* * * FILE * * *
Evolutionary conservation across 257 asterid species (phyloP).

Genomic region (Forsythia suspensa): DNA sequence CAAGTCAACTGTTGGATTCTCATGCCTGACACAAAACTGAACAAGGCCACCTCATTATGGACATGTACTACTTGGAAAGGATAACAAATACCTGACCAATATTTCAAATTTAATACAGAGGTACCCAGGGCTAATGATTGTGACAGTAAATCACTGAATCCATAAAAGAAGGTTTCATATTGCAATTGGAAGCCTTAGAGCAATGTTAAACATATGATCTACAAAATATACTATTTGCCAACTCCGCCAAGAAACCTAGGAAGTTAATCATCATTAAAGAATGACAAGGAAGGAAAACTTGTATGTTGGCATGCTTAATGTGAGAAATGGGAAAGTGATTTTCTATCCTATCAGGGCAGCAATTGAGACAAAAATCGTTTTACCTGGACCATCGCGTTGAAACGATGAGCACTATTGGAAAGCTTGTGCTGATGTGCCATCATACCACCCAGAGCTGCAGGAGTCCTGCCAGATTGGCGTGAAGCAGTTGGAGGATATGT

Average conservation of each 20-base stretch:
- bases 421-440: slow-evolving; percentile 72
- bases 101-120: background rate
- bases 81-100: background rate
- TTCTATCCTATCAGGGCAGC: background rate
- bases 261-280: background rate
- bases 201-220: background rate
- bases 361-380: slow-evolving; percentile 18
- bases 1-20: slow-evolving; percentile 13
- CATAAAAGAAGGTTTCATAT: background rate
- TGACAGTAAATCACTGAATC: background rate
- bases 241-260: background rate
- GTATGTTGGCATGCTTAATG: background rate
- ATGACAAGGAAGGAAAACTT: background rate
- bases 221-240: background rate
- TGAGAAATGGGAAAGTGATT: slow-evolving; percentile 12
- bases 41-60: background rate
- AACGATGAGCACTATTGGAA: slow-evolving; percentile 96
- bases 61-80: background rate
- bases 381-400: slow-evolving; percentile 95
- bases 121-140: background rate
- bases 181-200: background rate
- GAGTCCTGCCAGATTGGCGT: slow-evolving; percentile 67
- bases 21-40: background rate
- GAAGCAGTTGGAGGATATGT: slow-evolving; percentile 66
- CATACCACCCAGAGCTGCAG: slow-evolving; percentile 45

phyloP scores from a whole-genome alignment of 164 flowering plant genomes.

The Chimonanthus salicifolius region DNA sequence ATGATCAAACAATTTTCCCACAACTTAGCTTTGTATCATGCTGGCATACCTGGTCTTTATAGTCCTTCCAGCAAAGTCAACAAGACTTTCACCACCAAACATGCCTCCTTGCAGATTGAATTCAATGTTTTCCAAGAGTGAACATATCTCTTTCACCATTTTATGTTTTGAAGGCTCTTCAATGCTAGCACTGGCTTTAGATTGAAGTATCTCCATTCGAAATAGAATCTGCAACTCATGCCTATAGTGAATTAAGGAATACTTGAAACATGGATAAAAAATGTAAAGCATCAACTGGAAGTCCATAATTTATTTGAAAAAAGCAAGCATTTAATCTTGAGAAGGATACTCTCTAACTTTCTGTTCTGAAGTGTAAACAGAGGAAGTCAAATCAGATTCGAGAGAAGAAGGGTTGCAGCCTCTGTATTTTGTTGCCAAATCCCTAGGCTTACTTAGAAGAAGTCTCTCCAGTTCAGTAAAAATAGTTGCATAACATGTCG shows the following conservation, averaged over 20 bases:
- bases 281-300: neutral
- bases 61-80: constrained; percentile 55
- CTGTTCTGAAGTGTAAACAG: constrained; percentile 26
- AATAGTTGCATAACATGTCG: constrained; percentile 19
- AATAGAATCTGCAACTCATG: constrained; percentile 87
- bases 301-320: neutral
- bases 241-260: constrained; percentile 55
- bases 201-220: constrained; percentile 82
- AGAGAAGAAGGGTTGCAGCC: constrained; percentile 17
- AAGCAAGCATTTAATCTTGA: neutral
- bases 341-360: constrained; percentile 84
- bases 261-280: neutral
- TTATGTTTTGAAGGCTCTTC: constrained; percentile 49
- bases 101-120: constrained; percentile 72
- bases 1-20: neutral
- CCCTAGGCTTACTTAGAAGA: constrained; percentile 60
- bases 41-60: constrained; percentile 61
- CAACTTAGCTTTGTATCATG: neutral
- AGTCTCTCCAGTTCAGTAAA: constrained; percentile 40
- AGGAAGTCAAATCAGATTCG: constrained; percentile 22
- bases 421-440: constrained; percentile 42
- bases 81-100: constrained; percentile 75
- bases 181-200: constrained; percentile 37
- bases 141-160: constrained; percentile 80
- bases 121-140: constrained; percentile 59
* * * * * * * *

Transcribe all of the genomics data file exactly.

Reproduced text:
Evolutionary conservation across 257 asterid species (phyloP).

Genomic region (Forsythia suspensa): DNA sequence CAAGTCAACTGTTGGATTCTCATGCCTGACACAAAACTGAACAAGGCCACCTCATTATGGACATGTACTACTTGGAAAGGATAACAAATACCTGACCAATATTTCAAATTTAATACAGAGGTACCCAGGGCTAATGATTGTGACAGTAAATCACTGAATCCATAAAAGAAGGTTTCATATTGCAATTGGAAGCCTTAGAGCAATGTTAAACATATGATCTACAAAATATACTATTTGCCAACTCCGCCAAGAAACCTAGGAAGTTAATCATCATTAAAGAATGACAAGGAAGGAAAACTTGTATGTTGGCATGCTTAATGTGAGAAATGGGAAAGTGATTTTCTATCCTATCAGGGCAGCAATTGAGACAAAAATCGTTTTACCTGGACCATCGCGTTGAAACGATGAGCACTATTGGAAAGCTTGTGCTGATGTGCCATCATACCACCCAGAGCTGCAGGAGTCCTGCCAGATTGGCGTGAAGCAGTTGGAGGATATGT

Average conservation of each 20-base stretch:
- bases 421-440: slow-evolving; percentile 72
- bases 101-120: background rate
- bases 81-100: background rate
- TTCTATCCTATCAGGGCAGC: background rate
- bases 261-280: background rate
- bases 201-220: background rate
- bases 361-380: slow-evolving; percentile 18
- bases 1-20: slow-evolving; percentile 13
- CATAAAAGAAGGTTTCATAT: background rate
- TGACAGTAAATCACTGAATC: background rate
- bases 241-260: background rate
- GTATGTTGGCATGCTTAATG: background rate
- ATGACAAGGAAGGAAAACTT: background rate
- bases 221-240: background rate
- TGAGAAATGGGAAAGTGATT: slow-evolving; percentile 12
- bases 41-60: background rate
- AACGATGAGCACTATTGGAA: slow-evolving; percentile 96
- bases 61-80: background rate
- bases 381-400: slow-evolving; percentile 95
- bases 121-140: background rate
- bases 181-200: background rate
- GAGTCCTGCCAGATTGGCGT: slow-evolving; percentile 67
- bases 21-40: background rate
- GAAGCAGTTGGAGGATATGT: slow-evolving; percentile 66
- CATACCACCCAGAGCTGCAG: slow-evolving; percentile 45

phyloP scores from a whole-genome alignment of 164 flowering plant genomes.

The Chimonanthus salicifolius region DNA sequence ATGATCAAACAATTTTCCCACAACTTAGCTTTGTATCATGCTGGCATACCTGGTCTTTATAGTCCTTCCAGCAAAGTCAACAAGACTTTCACCACCAAACATGCCTCCTTGCAGATTGAATTCAATGTTTTCCAAGAGTGAACATATCTCTTTCACCATTTTATGTTTTGAAGGCTCTTCAATGCTAGCACTGGCTTTAGATTGAAGTATCTCCATTCGAAATAGAATCTGCAACTCATGCCTATAGTGAATTAAGGAATACTTGAAACATGGATAAAAAATGTAAAGCATCAACTGGAAGTCCATAATTTATTTGAAAAAAGCAAGCATTTAATCTTGAGAAGGATACTCTCTAACTTTCTGTTCTGAAGTGTAAACAGAGGAAGTCAAATCAGATTCGAGAGAAGAAGGGTTGCAGCCTCTGTATTTTGTTGCCAAATCCCTAGGCTTACTTAGAAGAAGTCTCTCCAGTTCAGTAAAAATAGTTGCATAACATGTCG shows the following conservation, averaged over 20 bases:
- bases 281-300: neutral
- bases 61-80: constrained; percentile 55
- CTGTTCTGAAGTGTAAACAG: constrained; percentile 26
- AATAGTTGCATAACATGTCG: constrained; percentile 19
- AATAGAATCTGCAACTCATG: constrained; percentile 87
- bases 301-320: neutral
- bases 241-260: constrained; percentile 55
- bases 201-220: constrained; percentile 82
- AGAGAAGAAGGGTTGCAGCC: constrained; percentile 17
- AAGCAAGCATTTAATCTTGA: neutral
- bases 341-360: constrained; percentile 84
- bases 261-280: neutral
- TTATGTTTTGAAGGCTCTTC: constrained; percentile 49
- bases 101-120: constrained; percentile 72
- bases 1-20: neutral
- CCCTAGGCTTACTTAGAAGA: constrained; percentile 60
- bases 41-60: constrained; percentile 61
- CAACTTAGCTTTGTATCATG: neutral
- AGTCTCTCCAGTTCAGTAAA: constrained; percentile 40
- AGGAAGTCAAATCAGATTCG: constrained; percentile 22
- bases 421-440: constrained; percentile 42
- bases 81-100: constrained; percentile 75
- bases 181-200: constrained; percentile 37
- bases 141-160: constrained; percentile 80
- bases 121-140: constrained; percentile 59